16. Miura, S, Watanabe, J, Tomita, T, Sano, M, Tomita, I 1994The inhibitory effects of tea polyphenols (flavan-3-ol derivatives) on Cu2+-mediated oxidative modification of low-density lipoproteinBiol Pharm Bull1715671572Google Scholar
  17. Nakai, M, Harada, M, Nakahara, K, Akimo, K, Shibata, H, Miki, W, Kiso, Y 2003Novel antioxidative metabolites in rat liver with ingested sesaminJ Agric Food Chem5116661670CrossRefGoogle Scholar
  18. Ogino, C, Taki, Y 1957Studies on the tannin of brown alga, Sargassum ringgoldianum HarvJ Tokyo Univ Fish4315Google Scholar
  19. Okuda, T 1999Novel aspects of tannins—renewed concepts and structure-activity relationshipsCurr Org Chem3609622Google Scholar
  20. Okuda, T 2005Systematics and health effects of chemically distinct tannins in medicinal plantsPhytochemistry6620122013CrossRefGoogle Scholar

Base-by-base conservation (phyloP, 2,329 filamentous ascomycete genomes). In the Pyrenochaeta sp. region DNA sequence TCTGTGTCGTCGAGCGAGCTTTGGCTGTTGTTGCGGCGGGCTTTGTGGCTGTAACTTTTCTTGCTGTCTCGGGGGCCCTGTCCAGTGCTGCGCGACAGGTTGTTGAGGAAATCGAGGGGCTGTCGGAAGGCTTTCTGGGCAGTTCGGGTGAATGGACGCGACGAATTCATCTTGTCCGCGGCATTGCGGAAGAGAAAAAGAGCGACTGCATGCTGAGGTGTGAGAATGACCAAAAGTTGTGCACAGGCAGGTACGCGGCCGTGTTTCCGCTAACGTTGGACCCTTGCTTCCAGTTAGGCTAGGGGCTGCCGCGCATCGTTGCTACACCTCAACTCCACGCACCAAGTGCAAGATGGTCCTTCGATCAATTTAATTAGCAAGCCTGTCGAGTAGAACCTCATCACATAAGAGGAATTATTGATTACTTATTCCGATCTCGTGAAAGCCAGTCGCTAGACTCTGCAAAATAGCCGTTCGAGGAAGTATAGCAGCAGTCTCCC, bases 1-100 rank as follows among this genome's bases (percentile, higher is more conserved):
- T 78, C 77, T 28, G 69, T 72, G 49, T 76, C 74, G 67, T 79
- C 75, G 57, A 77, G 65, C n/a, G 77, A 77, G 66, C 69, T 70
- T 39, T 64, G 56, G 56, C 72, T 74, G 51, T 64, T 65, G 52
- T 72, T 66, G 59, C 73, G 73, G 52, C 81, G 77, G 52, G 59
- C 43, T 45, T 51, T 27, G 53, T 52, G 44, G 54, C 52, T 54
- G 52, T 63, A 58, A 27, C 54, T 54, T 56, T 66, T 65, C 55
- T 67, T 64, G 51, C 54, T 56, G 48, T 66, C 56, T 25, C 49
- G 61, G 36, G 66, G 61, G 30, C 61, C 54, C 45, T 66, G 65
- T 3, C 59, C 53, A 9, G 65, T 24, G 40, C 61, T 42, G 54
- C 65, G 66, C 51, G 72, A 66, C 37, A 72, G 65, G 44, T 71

21. Okuda, T, Yoshida, T, Mori, K, Hatano, T 1981Tannins of medical plants and drugsHeterocycles1513231348CrossRefGoogle Scholar
  22. Ragan, MA, Craigie, JS 1976Physodes and the phenolic compounds of brown algae. Isolation and characterization of phloroglucinol polymers from Fucus vesiculosus (L.)Can J Biochem546673CrossRefGoogle Scholar
  23. Ragan, MA, Craigie, JS 1978Phenolic compounds in brown and red algaeHellebust, JACraigie, JS eds. Handbook of Phycological Methods—Physiological and Biochemical MethodsCambridge University PressCambridge, UK157179Google Scholar
  24. Rice-Evans, CS, Miller, NJ, Paganga, G 1996Structure-antioxidant activity relationships of flavonoids and phenolic acidsFree Radic Biol Med20933956CrossRefGoogle Scholar
  25. Shao, ZH, Becker, LB, Hoek, TL, Schumacker, PT, Li, CQ, Zhao, D, Wojcik, K, Anderson, T, Qin, Y, Dey, L, Yuan, CS 2003Grape seed proanthocyanidin extract attenuates oxidant injury in cardiomyocytesPharmacol Res47463469CrossRefGoogle Scholar